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Infrastructure


— Automotive

Hyundai Tuscon Fuel Cell hits Californian roads with free hydrogen

By - June 11, 2014 4 Pictures
The hydrogen economy sounds great, and has ever since it was first proposed in the 1970s. The tricky bit is how to get there, because without the necessary infrastructure, a fuel cell car that runs on hydrogen is little more than a conversation piece. As Hyundai delivers its first Tucson Fuel Cell CUV to its new lessee, Timothy Bush, the South Korean carmaker unveiled its plan to jump-start the hydrogen car economy by giving the fuel away to its customers. Read More
— Architecture

MAT-TER designs typhoon-resistant school for the Philippines

By - May 6, 2014 11 Pictures
In recent years, Gizmag has reported on several architectural projects which aim to aid those living in areas prone to natural disaster, including the Bamboo Lakou community and Blooming Bamboo home. Californian studio MAT-TER is the latest firm to throw its hat in the ring, with a modular, passively-cooled, and typhoon-resistant school that's due to be constructed in the Philippines later this year. Read More
— Computers

South Korea pushes for cyber weapon to undermine North Korean nuclear facilities

By - February 25, 2014 1 Picture
According to a report from Yonhap News Agency, South Korea has announced its intention to create a sophisticated cyberwarfare virus designed to undermine North Korea's advancing nuclear program. The Ministry of Defense in putting forward its proposal to the South Korean Parliamentary Defense Committee, stated that it would attempt to design the cyber weapon on the Stuxnet model. Read More
— Architecture

Taizhou Bridge awarded supreme structural engineering gong

By - November 22, 2013 24 Pictures
The 2,940-m long Taizhou Bridge has won the Supreme Award for Structural Engineering Excellence at this year's Structural Awards. The event gives the nod to a variety of structures across numerous categories, but it was the three-tower, long-span suspension bridge, the first of its kind, which received the overall "Supreme" gong. Read more about the project and the individual category winners after the cut. Read More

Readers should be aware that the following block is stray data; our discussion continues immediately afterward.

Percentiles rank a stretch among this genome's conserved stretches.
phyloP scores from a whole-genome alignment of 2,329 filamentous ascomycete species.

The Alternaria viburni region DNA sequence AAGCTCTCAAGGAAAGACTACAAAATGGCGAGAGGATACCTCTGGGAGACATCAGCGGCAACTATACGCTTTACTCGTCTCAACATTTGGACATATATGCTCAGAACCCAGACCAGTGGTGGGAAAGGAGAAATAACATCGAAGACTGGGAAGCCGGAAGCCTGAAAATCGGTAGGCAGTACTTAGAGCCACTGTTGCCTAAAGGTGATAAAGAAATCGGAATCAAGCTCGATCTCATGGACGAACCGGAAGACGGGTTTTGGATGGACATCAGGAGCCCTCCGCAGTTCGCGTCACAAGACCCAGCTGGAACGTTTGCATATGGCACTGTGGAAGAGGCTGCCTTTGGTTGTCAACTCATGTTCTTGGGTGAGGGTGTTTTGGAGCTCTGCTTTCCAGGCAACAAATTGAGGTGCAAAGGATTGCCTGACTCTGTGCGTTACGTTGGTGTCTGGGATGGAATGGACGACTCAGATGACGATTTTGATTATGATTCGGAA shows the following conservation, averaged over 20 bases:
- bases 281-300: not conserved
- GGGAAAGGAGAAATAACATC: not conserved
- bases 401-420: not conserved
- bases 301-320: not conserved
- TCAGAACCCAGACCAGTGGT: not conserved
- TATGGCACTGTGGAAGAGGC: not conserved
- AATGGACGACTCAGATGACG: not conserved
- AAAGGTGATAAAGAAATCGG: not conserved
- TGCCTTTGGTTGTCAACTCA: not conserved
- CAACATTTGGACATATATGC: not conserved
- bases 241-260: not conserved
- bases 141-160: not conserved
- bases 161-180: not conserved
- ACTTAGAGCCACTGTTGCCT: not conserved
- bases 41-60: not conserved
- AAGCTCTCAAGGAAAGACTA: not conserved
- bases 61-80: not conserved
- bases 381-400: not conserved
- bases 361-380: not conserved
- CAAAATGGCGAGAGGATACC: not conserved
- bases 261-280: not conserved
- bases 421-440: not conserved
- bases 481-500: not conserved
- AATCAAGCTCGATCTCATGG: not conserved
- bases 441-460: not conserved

— Architecture

Thesis student imagines self-transporting cities based on 20th century tech

By - November 14, 2013 42 Pictures
Of all the questions one might like to ask Manuel Domínguez about his architecture thesis project, why he called it Very Large Structure is probably low on the list. Domínguez' concept depicts compactly planned cities atop vast mobile structures, capable of crawling to new locations as the needs or desires of the populace dictate. The idea clearly recalls Ron Herron's Walking City essay for Archigram in 1964, and though Domínguez cites that as an inspiration, he says it's just one among many. Real-world technology seems to have been the main influence. Read More
— Environment

Delft explores kite power for rural Africa

By - July 11, 2013 10 Pictures
The University of Delft has a program devoted to kite-based generation systems, with 20 years of research and development under their belt since Wubbo Ockels, the first Dutch astronaut established it. Now, members of the team are exploring practical niches where the compromises of kite-based power might pay off. One has just completed a trip through Kenya, Tanzania and Senegal discussing opportunities for rural African kite generation with governmental agencies, universities and companies in the renewables space. Read More
— Architecture

Bamboo Lakou envisions a sustainable future for Haiti

By - June 27, 2013 14 Pictures
Architectural Association School of Architecture student John Naylor has envisioned a new and sustainable future for suburbs of Haiti's capital Port au Prince, following the earthquake which devastated the country three years ago. Dubbed "Bamboo Lakou," Naylor's proposal calls for sustainably-sourced bamboo to be used to jump-start the creation of a new infrastructure which is wholly Haitian in character. Read More
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